• Cohort studies will follow people who have and haven’t had a COVID-19 vaccine for several months to see if getting vaccinated protects them from getting the disease. This can be done in real time (prospectively) or by looking back in time (retrospectively) using data that were already collected, such as information in participants’ medical records.
  • Screening method assessments look at vaccination status among a group of cases (for example, cases detected through ongoing COVID-19 surveillance) and compares those cases with vaccination coverage among the overall population where those cases come from (for example people from the same state). By comparing coverage between these two groups, researchers can get an early estimate of whether a vaccine is working as expected.
  • Ecologic analysis assessments look at groups of people – such as those in different geographic locations or at different times – to find out how many were vaccinated and how many were diagnosed with COVID-19. These analyses may be hard to interpret because the number of COVID-19 illnesses has changed rapidly over time and in different places.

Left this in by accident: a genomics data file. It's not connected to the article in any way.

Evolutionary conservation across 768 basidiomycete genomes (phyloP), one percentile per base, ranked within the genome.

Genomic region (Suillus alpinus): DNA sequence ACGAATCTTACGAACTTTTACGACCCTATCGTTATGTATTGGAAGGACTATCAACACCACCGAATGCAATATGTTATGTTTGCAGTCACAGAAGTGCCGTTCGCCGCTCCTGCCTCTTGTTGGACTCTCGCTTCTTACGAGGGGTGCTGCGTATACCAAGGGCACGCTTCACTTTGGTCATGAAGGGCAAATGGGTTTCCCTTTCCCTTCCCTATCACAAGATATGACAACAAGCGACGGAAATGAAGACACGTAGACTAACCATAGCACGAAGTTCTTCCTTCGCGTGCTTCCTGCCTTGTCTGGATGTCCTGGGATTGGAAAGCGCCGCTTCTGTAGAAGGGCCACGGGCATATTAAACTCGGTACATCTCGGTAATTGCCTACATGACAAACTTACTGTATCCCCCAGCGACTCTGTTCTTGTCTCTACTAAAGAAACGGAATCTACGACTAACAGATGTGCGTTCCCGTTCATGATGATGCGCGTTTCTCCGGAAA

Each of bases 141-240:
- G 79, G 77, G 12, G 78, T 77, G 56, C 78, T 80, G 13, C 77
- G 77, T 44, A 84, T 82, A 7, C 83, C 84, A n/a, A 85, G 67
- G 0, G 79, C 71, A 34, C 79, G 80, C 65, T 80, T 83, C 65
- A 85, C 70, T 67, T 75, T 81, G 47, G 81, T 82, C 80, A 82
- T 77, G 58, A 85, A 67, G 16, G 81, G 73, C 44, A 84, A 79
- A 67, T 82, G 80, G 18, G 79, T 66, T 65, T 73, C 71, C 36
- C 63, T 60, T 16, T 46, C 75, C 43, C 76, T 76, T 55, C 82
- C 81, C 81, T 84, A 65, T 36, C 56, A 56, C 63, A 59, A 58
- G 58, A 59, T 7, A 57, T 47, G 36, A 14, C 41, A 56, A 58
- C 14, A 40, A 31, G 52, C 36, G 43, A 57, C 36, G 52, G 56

CDC will use several methods because they can all contribute different information about how the vaccine is working.

These vaccines were produced so quickly. How do we know they are safe?

It is the U.S. vaccine safety system’s job to make sure that all vaccines are as safe as possible. Safety has been a top priority while federal partners have worked to make COVID-19 vaccines available for use in the United States.

The new COVID-19 vaccines have been evaluated in tens of thousands of individuals, who volunteered to be vaccinated and to participate in clinical trials. The information from these clinical trials allowed the U.S. Food and Drug Administration (FDA) to determine the safety and effectiveness of the vaccines. These clinical trials were conducted according to rigorous standards set forth by FDA.